Tuesday, January 19, 2016

Screen TimeThis past fall, an announcement from the American Academy of Pediatrics (AAP) indicated that the venerable organization was considering modifying its screen time standards for children. The announcement said, “Scientific research and policy statements lag behind the pace of digital innovation,” and noted that the organization’s screen time policies were written before the rise of the iPad (Brown, Shifrin, & Hill, 2015). This elicited more than a little interest from a digitally focused media. A proliferation of articles celebrated the end of “screen time shame” and the rise of digital parenting, although some scolded the AAP for bowing to cultural pressure to allow more screen time.

The AAP clarified that the announcement was not itself a revision of the standards but an acknowledgement that the standards are in need of review. The organization declared screen time and media a strategic priority and, in late 2015, held a symposium to review their guidelines for children and adolescents. The symposium, Growing Up Digital, is an initial step in a planned revision of the AAP’s recommendations later this year (Kamenetz, 2016; Shifrin et al., 2015).

The AAP’s current guidelines are that television and other entertainment media should be avoided for children younger than 2 years old and that older children and teens should limit screen time to 2 hours per day (AAP, 2015). However, critics feel that these recommendations are no longer realistic in the face of digital media saturation. Is abstinence from screen time realistic for children younger than 2? Can older children navigate a digital world with no more than 2 hours per day of screen time? In a recent interview with NPR, David Hill, chairman of the AAP Council on Communications and Media, noted that AAP recommendations will always follow the science but added, “The question before us is whether electronic media use in children is more akin to diet or to tobacco use. With diet, harm reduction measures seem to be turning the tide of the obesity epidemic. With tobacco, on the other hand, there really is no safe level of exposure at any age. My personal opinion is that the diet analogy will end up being more apt” (Kamenetz, 2016).

How much media are we consuming?

According to a 2013 study by Common Sense Media, children under 8 years old are spending less time with “traditional” media like televisions and video games and more time with digital media on mobile devices. Even so, roughly half of the 2 hours of screen time consumed daily by children in this age group is television viewing time. Nearly three-quarters (72%) of 0- to 8-year-olds have used mobile devices like smartphones and tablets (Rideout, 2013). Older children consume even more screen time: A more recent study by Common Sense Media found that tweens (ages 8–12) use an average of 6 hours’ worth of media daily and teenagers average around 9 hours. As with the younger cohort, traditional media like television viewing, listening to music, and video games dominate this time (Rideout, 2015). This report notes that this digital device time often involves multitasking: “For example, [a teen] may be watching TV while getting dressed or cleaning her room, browsing social media while on the bus to school, and listening to music while working out. This study documents the amount of time young people spend with media, but it does not determine whether the time was spent only with media” (Rideout, 2015).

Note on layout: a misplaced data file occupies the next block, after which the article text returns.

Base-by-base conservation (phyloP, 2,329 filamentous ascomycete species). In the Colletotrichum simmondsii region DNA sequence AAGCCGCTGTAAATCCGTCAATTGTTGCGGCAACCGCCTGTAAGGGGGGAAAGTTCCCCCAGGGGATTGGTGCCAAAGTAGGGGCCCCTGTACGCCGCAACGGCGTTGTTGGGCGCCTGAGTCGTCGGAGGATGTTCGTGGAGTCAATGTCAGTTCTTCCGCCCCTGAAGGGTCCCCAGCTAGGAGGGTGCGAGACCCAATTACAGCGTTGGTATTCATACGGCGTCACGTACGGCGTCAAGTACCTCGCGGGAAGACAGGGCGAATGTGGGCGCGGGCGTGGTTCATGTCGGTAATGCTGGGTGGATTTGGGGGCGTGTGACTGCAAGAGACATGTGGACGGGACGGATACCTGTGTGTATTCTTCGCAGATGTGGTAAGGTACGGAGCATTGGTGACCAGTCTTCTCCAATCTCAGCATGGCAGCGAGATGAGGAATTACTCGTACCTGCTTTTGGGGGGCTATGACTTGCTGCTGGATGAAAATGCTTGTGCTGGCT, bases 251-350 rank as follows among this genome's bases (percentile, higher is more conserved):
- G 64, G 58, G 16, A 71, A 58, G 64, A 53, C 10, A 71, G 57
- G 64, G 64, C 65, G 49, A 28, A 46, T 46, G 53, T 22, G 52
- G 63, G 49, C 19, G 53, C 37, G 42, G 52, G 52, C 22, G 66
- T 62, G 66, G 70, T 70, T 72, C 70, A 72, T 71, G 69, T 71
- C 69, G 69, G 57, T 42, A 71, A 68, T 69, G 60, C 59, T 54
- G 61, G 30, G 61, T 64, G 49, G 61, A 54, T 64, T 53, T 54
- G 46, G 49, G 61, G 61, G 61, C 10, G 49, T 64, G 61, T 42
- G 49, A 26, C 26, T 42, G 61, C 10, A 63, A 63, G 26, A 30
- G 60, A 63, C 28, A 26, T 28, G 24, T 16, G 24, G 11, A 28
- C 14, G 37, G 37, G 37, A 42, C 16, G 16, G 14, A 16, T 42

What are the risks of excessive screen time?

The risks of excessive screen time have been well-studied, although many of the cornerstone studies in this area focus on television viewing rather than the use of mobile media devices like smartphones and tablets. In general, screen time exposure is associated with less physical activity, poorer diet choices, disrupted sleep cycles, and a higher body mass index (BMI). A cross-sectional study of more than 10,000 children 6–9 years old in five European countries found a potential relationship between high screen time exposure and increased consumption of foods high in fat, sugar, or salt (Börnhorst et al., 2015). A similar study of nearly 6,000 children aged 9–11 in countries around the world, including Australia, Brazil, Canada, China, Colombia, Finland, India, Kenya, Portugal, South Africa, the United Kingdom, and the United States, found that higher screen time and sedentary time exposure were associated with poor weight status and a lack of physical activity (LeBlac et al., 2015). Screen time is positively associated with increased BMI in adolescents, particularly for children who are already overweight or obese (Mitchell, Rodriguez, Schmitz, & Audrain-McGovern, 2013). Excessive afterschool screen time has been associated with poorer diet quality and increased snack portion sizes (Ciccone, Woodruff, Fryer, Campbell, & Cole, 2013). Children with more screen time also have higher obesity and cardio-metabolic risk factors than similar peers with less screen time; these risk factors can be early indicators of metabolic disease (Danielsen et al., 2011; Hardey et al., 2010). Finally, as with adults, screen time may be disruptive to sleep for children, and inadequate sleep is associated with higher levels of obesity (Laurson et al., 2014; Magee, Lee, & Vella, 2014; Shifrin et al., 2015). Even with the evidence above, it is difficult to say exactly how much screen time is excessive screen time and how newer forms of digital media compare with traditional media like television.